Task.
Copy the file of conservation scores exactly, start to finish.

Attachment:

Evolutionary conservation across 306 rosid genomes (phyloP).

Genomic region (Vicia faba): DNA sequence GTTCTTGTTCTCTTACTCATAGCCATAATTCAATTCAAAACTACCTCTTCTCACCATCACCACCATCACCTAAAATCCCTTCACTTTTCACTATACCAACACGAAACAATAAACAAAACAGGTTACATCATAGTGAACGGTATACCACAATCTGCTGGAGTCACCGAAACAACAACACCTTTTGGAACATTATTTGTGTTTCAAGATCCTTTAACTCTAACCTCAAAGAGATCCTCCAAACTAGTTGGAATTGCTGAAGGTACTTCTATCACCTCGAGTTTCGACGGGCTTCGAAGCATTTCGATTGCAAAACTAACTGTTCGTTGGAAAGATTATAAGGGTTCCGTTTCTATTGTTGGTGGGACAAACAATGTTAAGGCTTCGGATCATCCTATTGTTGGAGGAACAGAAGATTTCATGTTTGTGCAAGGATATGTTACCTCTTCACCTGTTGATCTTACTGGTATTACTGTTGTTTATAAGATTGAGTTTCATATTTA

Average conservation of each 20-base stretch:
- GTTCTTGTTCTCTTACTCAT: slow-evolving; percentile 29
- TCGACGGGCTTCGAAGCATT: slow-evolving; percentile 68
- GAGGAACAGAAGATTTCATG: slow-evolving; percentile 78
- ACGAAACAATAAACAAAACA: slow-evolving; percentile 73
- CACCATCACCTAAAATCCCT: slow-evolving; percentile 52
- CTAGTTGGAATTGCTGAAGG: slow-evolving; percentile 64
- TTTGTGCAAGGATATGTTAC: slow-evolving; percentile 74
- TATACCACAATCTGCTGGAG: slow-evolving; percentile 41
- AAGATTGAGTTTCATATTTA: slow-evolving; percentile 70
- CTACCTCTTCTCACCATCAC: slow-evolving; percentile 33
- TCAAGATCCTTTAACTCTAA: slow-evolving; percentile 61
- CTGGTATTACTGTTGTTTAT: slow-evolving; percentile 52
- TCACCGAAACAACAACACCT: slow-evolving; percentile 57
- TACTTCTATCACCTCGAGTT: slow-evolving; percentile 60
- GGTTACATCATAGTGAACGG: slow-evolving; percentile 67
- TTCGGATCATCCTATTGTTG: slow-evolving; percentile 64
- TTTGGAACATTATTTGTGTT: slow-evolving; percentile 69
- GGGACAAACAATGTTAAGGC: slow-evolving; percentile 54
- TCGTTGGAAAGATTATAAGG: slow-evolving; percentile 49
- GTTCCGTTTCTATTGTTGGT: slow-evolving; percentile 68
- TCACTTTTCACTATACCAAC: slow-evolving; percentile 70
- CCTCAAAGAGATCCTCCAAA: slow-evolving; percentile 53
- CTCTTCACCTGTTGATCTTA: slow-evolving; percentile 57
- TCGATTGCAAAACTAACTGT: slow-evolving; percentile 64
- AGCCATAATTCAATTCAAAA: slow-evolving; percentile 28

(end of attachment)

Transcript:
Evolutionary conservation across 306 rosid genomes (phyloP).

Genomic region (Vicia faba): DNA sequence GTTCTTGTTCTCTTACTCATAGCCATAATTCAATTCAAAACTACCTCTTCTCACCATCACCACCATCACCTAAAATCCCTTCACTTTTCACTATACCAACACGAAACAATAAACAAAACAGGTTACATCATAGTGAACGGTATACCACAATCTGCTGGAGTCACCGAAACAACAACACCTTTTGGAACATTATTTGTGTTTCAAGATCCTTTAACTCTAACCTCAAAGAGATCCTCCAAACTAGTTGGAATTGCTGAAGGTACTTCTATCACCTCGAGTTTCGACGGGCTTCGAAGCATTTCGATTGCAAAACTAACTGTTCGTTGGAAAGATTATAAGGGTTCCGTTTCTATTGTTGGTGGGACAAACAATGTTAAGGCTTCGGATCATCCTATTGTTGGAGGAACAGAAGATTTCATGTTTGTGCAAGGATATGTTACCTCTTCACCTGTTGATCTTACTGGTATTACTGTTGTTTATAAGATTGAGTTTCATATTTA

Average conservation of each 20-base stretch:
- GTTCTTGTTCTCTTACTCAT: slow-evolving; percentile 29
- TCGACGGGCTTCGAAGCATT: slow-evolving; percentile 68
- GAGGAACAGAAGATTTCATG: slow-evolving; percentile 78
- ACGAAACAATAAACAAAACA: slow-evolving; percentile 73
- CACCATCACCTAAAATCCCT: slow-evolving; percentile 52
- CTAGTTGGAATTGCTGAAGG: slow-evolving; percentile 64
- TTTGTGCAAGGATATGTTAC: slow-evolving; percentile 74
- TATACCACAATCTGCTGGAG: slow-evolving; percentile 41
- AAGATTGAGTTTCATATTTA: slow-evolving; percentile 70
- CTACCTCTTCTCACCATCAC: slow-evolving; percentile 33
- TCAAGATCCTTTAACTCTAA: slow-evolving; percentile 61
- CTGGTATTACTGTTGTTTAT: slow-evolving; percentile 52
- TCACCGAAACAACAACACCT: slow-evolving; percentile 57
- TACTTCTATCACCTCGAGTT: slow-evolving; percentile 60
- GGTTACATCATAGTGAACGG: slow-evolving; percentile 67
- TTCGGATCATCCTATTGTTG: slow-evolving; percentile 64
- TTTGGAACATTATTTGTGTT: slow-evolving; percentile 69
- GGGACAAACAATGTTAAGGC: slow-evolving; percentile 54
- TCGTTGGAAAGATTATAAGG: slow-evolving; percentile 49
- GTTCCGTTTCTATTGTTGGT: slow-evolving; percentile 68
- TCACTTTTCACTATACCAAC: slow-evolving; percentile 70
- CCTCAAAGAGATCCTCCAAA: slow-evolving; percentile 53
- CTCTTCACCTGTTGATCTTA: slow-evolving; percentile 57
- TCGATTGCAAAACTAACTGT: slow-evolving; percentile 64
- AGCCATAATTCAATTCAAAA: slow-evolving; percentile 28